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Old 10-16-2019, 04:42 PM
 
Location: Raleigh NC
10,597 posts, read 7,758,985 times
Reputation: 9076
Quote:
Originally Posted by carlito2002wgn View Post
Sure, it would be impractical to study each individual lot. I understand that, but then don't cause hardship (financial, time, other) on the citizens for such BS. Don't get involved unless there is an actual problem. There should also be some actual training for the inspectors and code enforcers when they look at a situation like mine, and that coupled with some common sense would mean that people like my wife and I don't have to go through what we are currently going through.

This ins't our first experience with this crap. We will probably be out $2k and countless hours for something that isn't actually a problem, and certainly not something that we caused. The last time was in PA, and cost us around $80k! Guess what? That was also from stuff that was done by somebody else!



I don't have the ability myself, nor the resources to outsource such an endeavor. I wish I did. Maybe the answer is in running for office.
well, let's ask again - someone before you did this driveway extension AFTER the impermeable surface rules went into effect? Or they're reaching prior to that? What is the inspector asserting - that is IS in violation, or that it COULD BE? Was there any determination orr comment about WHEN the driveway/parking was expanded?

Do you have a survey that you obtained when you bought?

The ordinance - what it says and when it went into effect - is available online.

here's some of it:

Quote:
Any subject lot with an existing detached single family home or duplex (as of November 27, 2016) is entitled to an additional 400 square feet (sf.) above the existing impervious square footage or maximum impervious limitation (whichever is greater) provided that the home still exists when the 400 sf. of additional impervious area is added to the lot.
it "looks like" 11/27/16 is an important date - perhaps anything done before that is grandfathered in ... which would make sense with some of my first comments.

If you're in 5 Points, you're likely R-6 which is a 51% impervious limit.
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Old 10-16-2019, 05:45 PM
 
Location: Boydton, VA
2,551 posts, read 3,249,513 times
Reputation: 4715
"This ins't our first experience with this crap".....not to rub salt in the wound....but after a previous $80K experience with non-permitted work...what happened to your due diligence ? Was the previous owner asked to disclose any non-permitted work ?

Like you, I learned the hard way, the new owner assumes the responsibility for all non-permitted work at closing....previous owner gets off scot-free, unless he/she was not truthful on any disclosure forms.

Good luck
Gemstone1
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Old 10-17-2019, 08:00 AM
 
Location: Raleigh - inside the beltline
109 posts, read 64,234 times
Reputation: 121
Quote:
Originally Posted by BoBromhal View Post
I was not aware they are going back BEFORE the impermeable surface regulations went into effect and enforcing it. Frankly, it's kind of impossible to do so.
I think it is more of what you said below, "it looks like you're in violation, go prove you're not". That includes proving it by hiring a surveyor, engineer, and/or researching when the regulations went into effect.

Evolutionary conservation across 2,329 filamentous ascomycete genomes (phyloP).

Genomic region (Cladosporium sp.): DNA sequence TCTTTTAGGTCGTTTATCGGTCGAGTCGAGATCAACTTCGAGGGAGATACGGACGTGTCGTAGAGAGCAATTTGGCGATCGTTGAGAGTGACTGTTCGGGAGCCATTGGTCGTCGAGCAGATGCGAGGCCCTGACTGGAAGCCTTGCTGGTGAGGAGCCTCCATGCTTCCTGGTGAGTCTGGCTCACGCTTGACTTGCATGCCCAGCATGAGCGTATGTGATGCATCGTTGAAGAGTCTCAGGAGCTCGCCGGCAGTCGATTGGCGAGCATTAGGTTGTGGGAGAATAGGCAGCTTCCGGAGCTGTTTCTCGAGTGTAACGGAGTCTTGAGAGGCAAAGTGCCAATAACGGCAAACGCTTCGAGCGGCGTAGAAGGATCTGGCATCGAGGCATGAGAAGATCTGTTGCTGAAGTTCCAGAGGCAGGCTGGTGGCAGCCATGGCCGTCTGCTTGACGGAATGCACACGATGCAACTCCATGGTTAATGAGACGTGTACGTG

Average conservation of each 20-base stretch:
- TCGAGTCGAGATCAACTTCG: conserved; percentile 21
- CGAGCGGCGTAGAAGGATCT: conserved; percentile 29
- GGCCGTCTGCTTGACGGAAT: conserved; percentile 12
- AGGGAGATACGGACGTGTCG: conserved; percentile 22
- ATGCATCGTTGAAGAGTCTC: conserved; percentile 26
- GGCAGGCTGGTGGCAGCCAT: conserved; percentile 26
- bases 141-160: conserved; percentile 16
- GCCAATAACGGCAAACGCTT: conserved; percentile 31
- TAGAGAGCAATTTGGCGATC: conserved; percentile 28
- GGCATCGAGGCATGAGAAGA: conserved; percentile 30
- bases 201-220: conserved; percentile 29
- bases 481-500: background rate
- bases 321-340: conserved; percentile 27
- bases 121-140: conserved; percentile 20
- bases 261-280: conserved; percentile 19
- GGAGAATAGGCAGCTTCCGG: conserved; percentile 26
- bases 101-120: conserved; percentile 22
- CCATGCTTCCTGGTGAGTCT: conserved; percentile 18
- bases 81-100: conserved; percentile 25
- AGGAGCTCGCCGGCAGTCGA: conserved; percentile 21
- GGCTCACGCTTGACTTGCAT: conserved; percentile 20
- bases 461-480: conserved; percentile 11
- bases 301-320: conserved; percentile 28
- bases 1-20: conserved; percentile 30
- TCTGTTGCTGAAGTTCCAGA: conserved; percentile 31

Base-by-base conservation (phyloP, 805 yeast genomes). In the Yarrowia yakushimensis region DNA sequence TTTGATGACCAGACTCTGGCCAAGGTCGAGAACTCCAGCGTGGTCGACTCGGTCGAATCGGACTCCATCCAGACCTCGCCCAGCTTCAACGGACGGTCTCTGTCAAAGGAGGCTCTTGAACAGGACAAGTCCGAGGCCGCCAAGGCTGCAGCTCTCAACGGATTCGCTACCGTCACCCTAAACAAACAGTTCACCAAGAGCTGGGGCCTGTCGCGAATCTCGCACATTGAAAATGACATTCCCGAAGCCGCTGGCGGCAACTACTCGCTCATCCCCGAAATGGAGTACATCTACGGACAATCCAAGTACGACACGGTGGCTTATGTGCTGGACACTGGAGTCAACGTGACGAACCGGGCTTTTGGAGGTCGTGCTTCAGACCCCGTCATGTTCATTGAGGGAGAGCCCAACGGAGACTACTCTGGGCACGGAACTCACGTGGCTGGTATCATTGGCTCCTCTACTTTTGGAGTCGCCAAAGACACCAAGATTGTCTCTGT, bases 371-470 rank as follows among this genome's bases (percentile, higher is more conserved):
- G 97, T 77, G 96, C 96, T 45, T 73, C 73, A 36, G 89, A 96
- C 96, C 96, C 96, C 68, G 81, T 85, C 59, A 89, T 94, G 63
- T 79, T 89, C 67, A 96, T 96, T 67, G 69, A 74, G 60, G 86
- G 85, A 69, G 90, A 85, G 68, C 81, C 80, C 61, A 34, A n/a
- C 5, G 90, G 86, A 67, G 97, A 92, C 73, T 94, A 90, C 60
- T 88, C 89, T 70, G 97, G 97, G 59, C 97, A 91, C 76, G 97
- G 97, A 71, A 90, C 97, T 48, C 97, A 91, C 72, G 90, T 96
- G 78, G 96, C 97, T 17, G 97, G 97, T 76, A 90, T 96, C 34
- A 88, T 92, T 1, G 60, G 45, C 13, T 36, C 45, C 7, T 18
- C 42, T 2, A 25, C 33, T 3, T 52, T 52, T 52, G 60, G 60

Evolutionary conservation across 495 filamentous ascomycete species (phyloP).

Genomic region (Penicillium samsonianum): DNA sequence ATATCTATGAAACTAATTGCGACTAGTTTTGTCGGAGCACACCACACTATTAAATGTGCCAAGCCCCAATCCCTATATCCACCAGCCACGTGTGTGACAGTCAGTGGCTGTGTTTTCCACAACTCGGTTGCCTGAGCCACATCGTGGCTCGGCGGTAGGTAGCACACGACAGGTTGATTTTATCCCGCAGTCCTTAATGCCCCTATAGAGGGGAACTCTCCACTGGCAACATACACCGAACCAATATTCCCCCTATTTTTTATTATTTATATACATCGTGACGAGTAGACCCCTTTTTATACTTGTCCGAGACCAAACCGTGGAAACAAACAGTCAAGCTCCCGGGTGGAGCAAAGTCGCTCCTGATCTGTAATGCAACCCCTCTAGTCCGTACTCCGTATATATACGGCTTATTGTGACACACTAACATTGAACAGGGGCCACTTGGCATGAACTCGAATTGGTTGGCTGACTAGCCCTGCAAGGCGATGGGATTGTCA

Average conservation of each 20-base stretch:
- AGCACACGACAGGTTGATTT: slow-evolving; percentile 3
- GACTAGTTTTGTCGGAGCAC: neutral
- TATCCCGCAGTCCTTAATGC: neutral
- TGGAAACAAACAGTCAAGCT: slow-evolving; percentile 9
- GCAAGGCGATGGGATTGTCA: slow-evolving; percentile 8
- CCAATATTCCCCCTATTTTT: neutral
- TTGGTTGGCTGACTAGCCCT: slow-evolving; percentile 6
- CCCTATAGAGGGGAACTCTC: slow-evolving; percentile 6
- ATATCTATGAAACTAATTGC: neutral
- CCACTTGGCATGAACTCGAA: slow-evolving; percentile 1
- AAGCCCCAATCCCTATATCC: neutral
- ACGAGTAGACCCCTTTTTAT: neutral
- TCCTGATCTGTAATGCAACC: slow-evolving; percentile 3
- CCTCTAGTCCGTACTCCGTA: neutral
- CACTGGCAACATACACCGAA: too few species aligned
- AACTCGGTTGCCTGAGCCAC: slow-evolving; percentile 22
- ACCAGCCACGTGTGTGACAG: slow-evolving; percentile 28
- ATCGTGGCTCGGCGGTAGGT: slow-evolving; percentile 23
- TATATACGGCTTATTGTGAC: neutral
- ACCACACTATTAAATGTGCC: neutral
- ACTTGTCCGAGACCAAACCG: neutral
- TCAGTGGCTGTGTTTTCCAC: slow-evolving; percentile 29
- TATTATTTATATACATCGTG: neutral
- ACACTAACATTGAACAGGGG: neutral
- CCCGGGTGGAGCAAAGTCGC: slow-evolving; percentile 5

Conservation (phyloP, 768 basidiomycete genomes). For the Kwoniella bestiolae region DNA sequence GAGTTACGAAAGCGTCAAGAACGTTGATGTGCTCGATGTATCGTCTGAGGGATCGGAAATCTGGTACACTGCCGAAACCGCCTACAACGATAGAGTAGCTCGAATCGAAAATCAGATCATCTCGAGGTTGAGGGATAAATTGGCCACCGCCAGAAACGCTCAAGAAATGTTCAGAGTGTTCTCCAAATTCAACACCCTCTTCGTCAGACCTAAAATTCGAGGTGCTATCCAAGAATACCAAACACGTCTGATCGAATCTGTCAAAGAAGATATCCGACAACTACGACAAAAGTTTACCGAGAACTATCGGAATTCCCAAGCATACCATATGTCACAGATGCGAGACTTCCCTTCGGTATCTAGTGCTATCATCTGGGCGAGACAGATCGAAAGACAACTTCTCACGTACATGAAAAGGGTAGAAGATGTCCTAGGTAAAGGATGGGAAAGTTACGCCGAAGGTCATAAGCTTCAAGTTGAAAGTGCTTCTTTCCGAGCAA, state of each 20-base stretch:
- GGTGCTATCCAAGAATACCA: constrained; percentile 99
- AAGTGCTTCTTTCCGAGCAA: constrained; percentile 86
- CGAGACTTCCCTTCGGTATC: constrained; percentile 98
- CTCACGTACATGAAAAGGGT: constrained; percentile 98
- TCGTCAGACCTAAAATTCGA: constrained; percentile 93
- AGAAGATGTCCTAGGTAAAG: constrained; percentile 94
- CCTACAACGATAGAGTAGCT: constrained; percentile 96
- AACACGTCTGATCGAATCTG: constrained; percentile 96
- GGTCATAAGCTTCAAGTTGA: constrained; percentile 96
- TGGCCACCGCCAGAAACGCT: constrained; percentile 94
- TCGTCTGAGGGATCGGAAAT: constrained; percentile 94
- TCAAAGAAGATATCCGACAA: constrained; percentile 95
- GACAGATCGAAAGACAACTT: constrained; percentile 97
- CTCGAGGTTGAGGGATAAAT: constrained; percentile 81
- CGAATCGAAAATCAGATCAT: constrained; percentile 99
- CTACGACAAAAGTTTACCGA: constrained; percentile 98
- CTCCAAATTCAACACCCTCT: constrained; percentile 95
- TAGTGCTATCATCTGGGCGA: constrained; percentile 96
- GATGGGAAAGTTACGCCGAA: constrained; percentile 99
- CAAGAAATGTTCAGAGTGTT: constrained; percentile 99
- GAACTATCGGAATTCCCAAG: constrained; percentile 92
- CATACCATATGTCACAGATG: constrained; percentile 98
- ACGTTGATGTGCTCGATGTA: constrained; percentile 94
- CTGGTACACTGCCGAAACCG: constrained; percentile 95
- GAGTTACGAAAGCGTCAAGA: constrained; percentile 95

Quote:
For example, there are single family homes WAY over the % cap for their zoning. I'm talking like 90%+ impermeable, but that was not part of the zoning when they were built.
The neighbor to one side is a 4-plex. Most of their front yard, and their entire (large area) side is paved. The neighbor on the other side has to be about 80% minimum paved. The neighbor in front has a small yard (like everybody else there), and they have a loop driveway taking up most of their front yard. The neighbor diagonally in front of me is a church with a strip of grass, and all the rest paved. I understand that all of that is irrelevant. Just saying.

The city is telling me that I'm allowed 40% impermeable surface. The front yard is already small, and the city is going to be taking some of it away (eminent domain) for expansion of Jones Franklin Rd.

Quote:
Now, if the code guy is saying someone before you did this AFTER the rules went into place - then sure.
The code guy has no idea when the gravel was put down. He found something that looked like it might be in violation, so he wrote us up.

Again, he said he agrees that this is all BS. He has said this on multiple occasions. How the hell can you do a job THAT NEGATIVELY AFFECTS OTHER PEOPLE'S LIVES for something they didn't do, and you don't even agree with what you are enforcing? What kind of person can do that?

I've remained very civil in all of my interactions with him because I know he hold all the power, and has A LOT more power behind him, but damn ... I'd like to tell this guy how I really feel.

Quote:
Was there any determination or comment about WHEN the driveway/parking was expanded?
There was no such comment from the code enforcer. I did tell him that Google maps historical views clearly shows that the driveway was installed prior to my buying it. He acknowledged that, but said that it doesn't matter. He didn't ask about the year when it was installed.

Quote:
I suppose he's giving you the "it looks like you're in violation, go prove you're not"? Would you then get a variance, or be forced to remove some impervious surface?
Right, that is what he is doing. It certainly doesn't FEEL right or moral.

I don't know if a variance is even an option at this point. He said that everything would go away if I removed the gravel. Sorry, I just can't call it "impervious surface". Because it isn't impervious! There is one very small area that has [i]crush and run stone[i], and even that is not impervious, but the rest is larger, noncompactable gravel. He and all the other people that I've spoken to at the city have told me that it would be fine if I just picked it up and layed it down in my back yard, or even put concrete back there for parking.